In the End: It’s more than a bit unfair that Insomniac will likely forever smoke up in Dookie’s shadow. That’s its only real crime. It directly followed one of the generation-defining albums of the ’90s — and I do mean directly. Cavallo and the band were laying down the record only seven months after Dookie’s release. But while no singles off the record captured the imagination of the masses like a “Basket Case” or “When I Come Around,” top to bottom, the album finds Green Day flexing their perfectly developed pop punk muscles in a tighter, more streamlined affair that plays nearly as solid as Dookie but without the fanfare. It’s a hellbent half hour you’ll never nod off during. Now, try and get some bloody sleep.
— Matt Melis
04. Kerplunk (1992)
Runtime: 33:58 (42:09 if bundled with the Sweet Children EP)
Brain Stew: Kerplunk cost $1,200 to record, and the band knocked it out with a level of urgency that’s mirrored by the music itself. Still, it’s a clean record, if not a crisp one. Traces of fatigue linger in the corners, and toss-off joke song “Dominated Love Slave” unforgivingly disrupts the good stuff on either end of it, but the band was able to exploit their lo-fi means to capture their live energy, which is basically all any fledgling band can hope for when recording their first album.
Two different versions were eventually released, a 12-track vinyl release comprising the Kerplunk sessions and a 16-track CD/cassette version that includes the four-song Sweet Children EP.
Paper Lanterns: Simple and perfect, the cover of Kerplunk shows a smirking girl brandishing a smoking pistol. It should come as no surprise that the back cover shows her victim, on the ground and bleeding from the back. It was banned by some stores then, and it’d probably be banned by more now.
Kill the DJ: Kerplunk was a word-of-mouth success more than a critical darling, with the praise of the punks at Berkeley’s 924 Gilman Street meaning more to Green Day than any zine. Retrospective reviews, however, are primarily positive. Pitchfork and AllMusic are quick to note that Armstrong’s songwriting chops were nearly as strong here as on Dookie, with AllMusic calling it a “perfect dry run.”
Having a Blast: “2,000 Light Years Away,” a song you’ll hear if you check ‘em out on this later tour. It’s an enduring live track for the band, if only because it serves as a treat for a) anyone who ever bothered to explore their pre-Dookie catalog or b) any grandpas in the audience who followed the band way back when. It’s a different kind of energy that ignites during those open chords, one that evokes the band’s punk roots through craft rather than presentation. It’s also just damn catchy.
Words I Might Have Ate (Rights Controversy): Green Day likely felt a connection to its Berkeley roots via Lookout! Records, the scrappy indie label that released Kerplunk and 39/Smooth and was, post-Dookie, reaping the monetary benefits of being an early supporter. In 2005, however, Green Day rescinded the master rights to those records, essentially hobbling the label and bringing about its demise.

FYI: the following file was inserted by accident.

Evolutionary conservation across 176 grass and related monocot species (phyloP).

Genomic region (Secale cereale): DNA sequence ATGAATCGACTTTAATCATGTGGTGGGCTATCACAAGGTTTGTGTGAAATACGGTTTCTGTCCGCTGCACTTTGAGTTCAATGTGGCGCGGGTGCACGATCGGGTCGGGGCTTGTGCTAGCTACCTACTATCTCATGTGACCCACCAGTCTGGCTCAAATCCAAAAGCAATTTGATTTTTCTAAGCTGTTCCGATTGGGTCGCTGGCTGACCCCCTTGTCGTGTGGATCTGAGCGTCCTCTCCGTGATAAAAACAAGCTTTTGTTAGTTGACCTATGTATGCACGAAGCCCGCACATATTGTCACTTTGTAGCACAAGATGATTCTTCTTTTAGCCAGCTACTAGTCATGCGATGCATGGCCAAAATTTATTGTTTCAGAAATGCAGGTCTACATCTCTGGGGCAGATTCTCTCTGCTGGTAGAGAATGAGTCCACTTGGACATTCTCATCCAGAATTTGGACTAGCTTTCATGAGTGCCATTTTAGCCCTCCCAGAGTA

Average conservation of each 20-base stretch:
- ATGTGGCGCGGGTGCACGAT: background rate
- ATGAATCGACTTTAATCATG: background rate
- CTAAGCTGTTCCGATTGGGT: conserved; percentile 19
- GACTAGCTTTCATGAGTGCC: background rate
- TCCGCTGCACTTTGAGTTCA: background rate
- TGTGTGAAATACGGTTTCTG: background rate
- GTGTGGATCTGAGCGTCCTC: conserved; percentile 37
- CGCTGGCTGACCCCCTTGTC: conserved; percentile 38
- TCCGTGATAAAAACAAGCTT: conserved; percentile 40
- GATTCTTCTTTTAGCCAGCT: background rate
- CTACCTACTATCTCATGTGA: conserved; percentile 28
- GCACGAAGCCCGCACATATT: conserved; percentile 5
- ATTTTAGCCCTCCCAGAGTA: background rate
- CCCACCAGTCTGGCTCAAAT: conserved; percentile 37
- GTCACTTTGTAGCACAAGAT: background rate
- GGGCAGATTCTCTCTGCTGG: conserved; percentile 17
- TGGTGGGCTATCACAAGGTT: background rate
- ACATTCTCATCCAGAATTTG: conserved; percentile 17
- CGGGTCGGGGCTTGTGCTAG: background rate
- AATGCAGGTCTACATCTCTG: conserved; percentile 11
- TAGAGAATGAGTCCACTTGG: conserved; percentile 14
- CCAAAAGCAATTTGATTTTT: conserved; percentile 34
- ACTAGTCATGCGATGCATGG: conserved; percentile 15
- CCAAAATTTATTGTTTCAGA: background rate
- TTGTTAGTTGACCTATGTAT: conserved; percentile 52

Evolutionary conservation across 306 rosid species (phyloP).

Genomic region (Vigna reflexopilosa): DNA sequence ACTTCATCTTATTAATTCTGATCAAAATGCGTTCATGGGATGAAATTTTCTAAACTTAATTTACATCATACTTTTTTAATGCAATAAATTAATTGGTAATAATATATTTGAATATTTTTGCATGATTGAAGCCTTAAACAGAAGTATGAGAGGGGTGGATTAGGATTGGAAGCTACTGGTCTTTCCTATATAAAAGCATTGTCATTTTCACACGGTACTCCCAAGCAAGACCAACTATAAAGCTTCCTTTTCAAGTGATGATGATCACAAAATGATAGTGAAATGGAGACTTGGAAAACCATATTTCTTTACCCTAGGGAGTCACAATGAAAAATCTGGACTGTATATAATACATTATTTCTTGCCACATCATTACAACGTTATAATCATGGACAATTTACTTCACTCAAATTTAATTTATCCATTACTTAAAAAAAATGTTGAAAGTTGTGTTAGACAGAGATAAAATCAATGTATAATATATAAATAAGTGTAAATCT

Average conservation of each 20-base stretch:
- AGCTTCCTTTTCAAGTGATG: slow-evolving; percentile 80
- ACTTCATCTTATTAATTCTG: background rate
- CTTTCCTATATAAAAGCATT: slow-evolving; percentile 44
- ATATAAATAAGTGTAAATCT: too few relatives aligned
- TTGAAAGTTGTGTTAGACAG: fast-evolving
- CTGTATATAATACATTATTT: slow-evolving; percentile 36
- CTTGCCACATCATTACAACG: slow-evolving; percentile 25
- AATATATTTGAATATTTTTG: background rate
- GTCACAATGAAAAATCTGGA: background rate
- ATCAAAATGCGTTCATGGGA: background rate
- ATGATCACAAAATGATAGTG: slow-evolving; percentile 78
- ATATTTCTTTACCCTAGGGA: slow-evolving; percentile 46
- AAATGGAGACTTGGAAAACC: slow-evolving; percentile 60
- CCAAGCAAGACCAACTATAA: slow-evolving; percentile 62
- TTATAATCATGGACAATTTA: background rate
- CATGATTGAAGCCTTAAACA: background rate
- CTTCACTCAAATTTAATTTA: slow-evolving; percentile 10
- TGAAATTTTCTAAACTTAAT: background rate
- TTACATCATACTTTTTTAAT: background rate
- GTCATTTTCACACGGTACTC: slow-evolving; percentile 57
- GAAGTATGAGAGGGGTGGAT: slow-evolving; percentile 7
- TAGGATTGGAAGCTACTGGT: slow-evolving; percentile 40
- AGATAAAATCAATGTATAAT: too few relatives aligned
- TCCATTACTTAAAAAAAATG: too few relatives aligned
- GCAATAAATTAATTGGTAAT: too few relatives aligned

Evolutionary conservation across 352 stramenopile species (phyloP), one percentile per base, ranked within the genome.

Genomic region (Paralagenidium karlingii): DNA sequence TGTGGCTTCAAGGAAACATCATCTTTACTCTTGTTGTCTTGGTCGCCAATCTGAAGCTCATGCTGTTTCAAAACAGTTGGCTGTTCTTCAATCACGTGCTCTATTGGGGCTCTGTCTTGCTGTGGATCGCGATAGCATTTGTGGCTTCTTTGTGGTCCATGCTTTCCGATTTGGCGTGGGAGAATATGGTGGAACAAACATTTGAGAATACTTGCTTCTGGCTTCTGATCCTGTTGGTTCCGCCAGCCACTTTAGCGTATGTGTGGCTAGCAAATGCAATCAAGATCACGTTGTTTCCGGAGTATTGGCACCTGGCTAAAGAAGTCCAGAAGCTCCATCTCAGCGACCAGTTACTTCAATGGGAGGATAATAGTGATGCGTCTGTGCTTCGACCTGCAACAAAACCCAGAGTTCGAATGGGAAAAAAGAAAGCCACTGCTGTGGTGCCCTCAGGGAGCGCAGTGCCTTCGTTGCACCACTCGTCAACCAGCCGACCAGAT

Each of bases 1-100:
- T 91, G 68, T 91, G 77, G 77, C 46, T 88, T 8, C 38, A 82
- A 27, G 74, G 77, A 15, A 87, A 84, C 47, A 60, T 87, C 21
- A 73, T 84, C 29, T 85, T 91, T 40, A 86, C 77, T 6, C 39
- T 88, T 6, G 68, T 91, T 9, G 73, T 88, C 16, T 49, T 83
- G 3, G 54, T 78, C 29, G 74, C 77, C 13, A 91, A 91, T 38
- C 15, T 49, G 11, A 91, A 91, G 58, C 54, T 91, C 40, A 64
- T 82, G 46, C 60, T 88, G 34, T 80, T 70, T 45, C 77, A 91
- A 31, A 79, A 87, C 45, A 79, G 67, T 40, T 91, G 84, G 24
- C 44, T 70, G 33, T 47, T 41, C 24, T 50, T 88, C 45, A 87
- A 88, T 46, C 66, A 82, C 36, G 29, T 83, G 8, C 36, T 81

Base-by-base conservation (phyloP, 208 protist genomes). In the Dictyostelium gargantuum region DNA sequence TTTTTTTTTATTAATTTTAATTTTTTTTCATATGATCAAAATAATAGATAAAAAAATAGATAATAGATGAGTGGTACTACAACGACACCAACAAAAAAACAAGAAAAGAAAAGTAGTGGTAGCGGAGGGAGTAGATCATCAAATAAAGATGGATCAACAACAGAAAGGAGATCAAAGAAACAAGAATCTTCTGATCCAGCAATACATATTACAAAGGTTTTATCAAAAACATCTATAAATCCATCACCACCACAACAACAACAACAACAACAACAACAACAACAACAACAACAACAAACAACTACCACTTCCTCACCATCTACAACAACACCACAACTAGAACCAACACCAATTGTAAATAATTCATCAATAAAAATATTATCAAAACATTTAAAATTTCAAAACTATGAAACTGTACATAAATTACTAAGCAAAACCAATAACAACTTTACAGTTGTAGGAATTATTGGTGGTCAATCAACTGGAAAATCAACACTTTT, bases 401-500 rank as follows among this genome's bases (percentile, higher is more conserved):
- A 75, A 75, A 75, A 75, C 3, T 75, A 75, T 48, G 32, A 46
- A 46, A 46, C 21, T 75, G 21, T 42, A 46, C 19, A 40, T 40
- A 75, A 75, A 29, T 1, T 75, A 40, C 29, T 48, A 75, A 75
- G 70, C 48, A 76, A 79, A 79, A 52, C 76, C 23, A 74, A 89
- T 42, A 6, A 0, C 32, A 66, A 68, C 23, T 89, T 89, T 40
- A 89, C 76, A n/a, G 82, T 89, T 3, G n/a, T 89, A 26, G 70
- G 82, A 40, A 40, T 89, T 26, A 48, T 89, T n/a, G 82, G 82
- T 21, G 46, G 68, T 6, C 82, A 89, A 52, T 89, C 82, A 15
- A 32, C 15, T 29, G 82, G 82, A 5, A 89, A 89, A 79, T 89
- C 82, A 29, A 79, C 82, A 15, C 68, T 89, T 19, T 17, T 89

Before decrying those corporate shills, however, consider that Lookout! wasn’t paying its due royalties, not to Green Day or to any number of its other bands, including Operation Ivy and Screeching Weasel. Not very punk, eh? Well, neither is screwing the bands you claim to love. Nobody seems to have any enduring vitriol for Lookout!, but a deal’s a deal.
Song of the Century: An early version of “Welcome to Paradise” can be found on Kerplunk, and that, along with “2,000 Light Years Away,” are likely the only songs you’re going to hear from the album in this day and age. That said, few fans would name either as the album’s best song, which is, without a doubt, “Who Wrote Holden Caulfield?” A lament to the forgetful stoner, the song pulses with an urgency that transcends its roots. The chorus is pure fire, as clear a precursor to “Longview” as you could ask for.
In the End: Kerplunk is the sound of a band that just needed someone with money to believe in them. The band’s chemistry was evident, Armstrong’s lyrics were taking on dimension, and the songwriting already showed a harmonious fusion of punk and pop. Is it absolute top-shelf Green Day? Not particularly. There’s nothing timeless or barrier-shattering on Kerplunk, but there is the sound of a band that’s got the potential to take over the world. Some bands need money to sound great; Green Day just needed money to be heard.
— Randall Colburn
03. Warning (2000)
Brain Stew: It’s safe to say that Billie Joe and the boys wouldn’t have felt comfortable making Warning if it weren’t for the success of Nimrod’s “Time of Your Life.” It looked like people wanted a mellower, more introspective version of Green Day, after all. That was fine with Armstrong, who spent much of his time leading up to recording listening to Bob Dylan and writing from a place of social consciousness.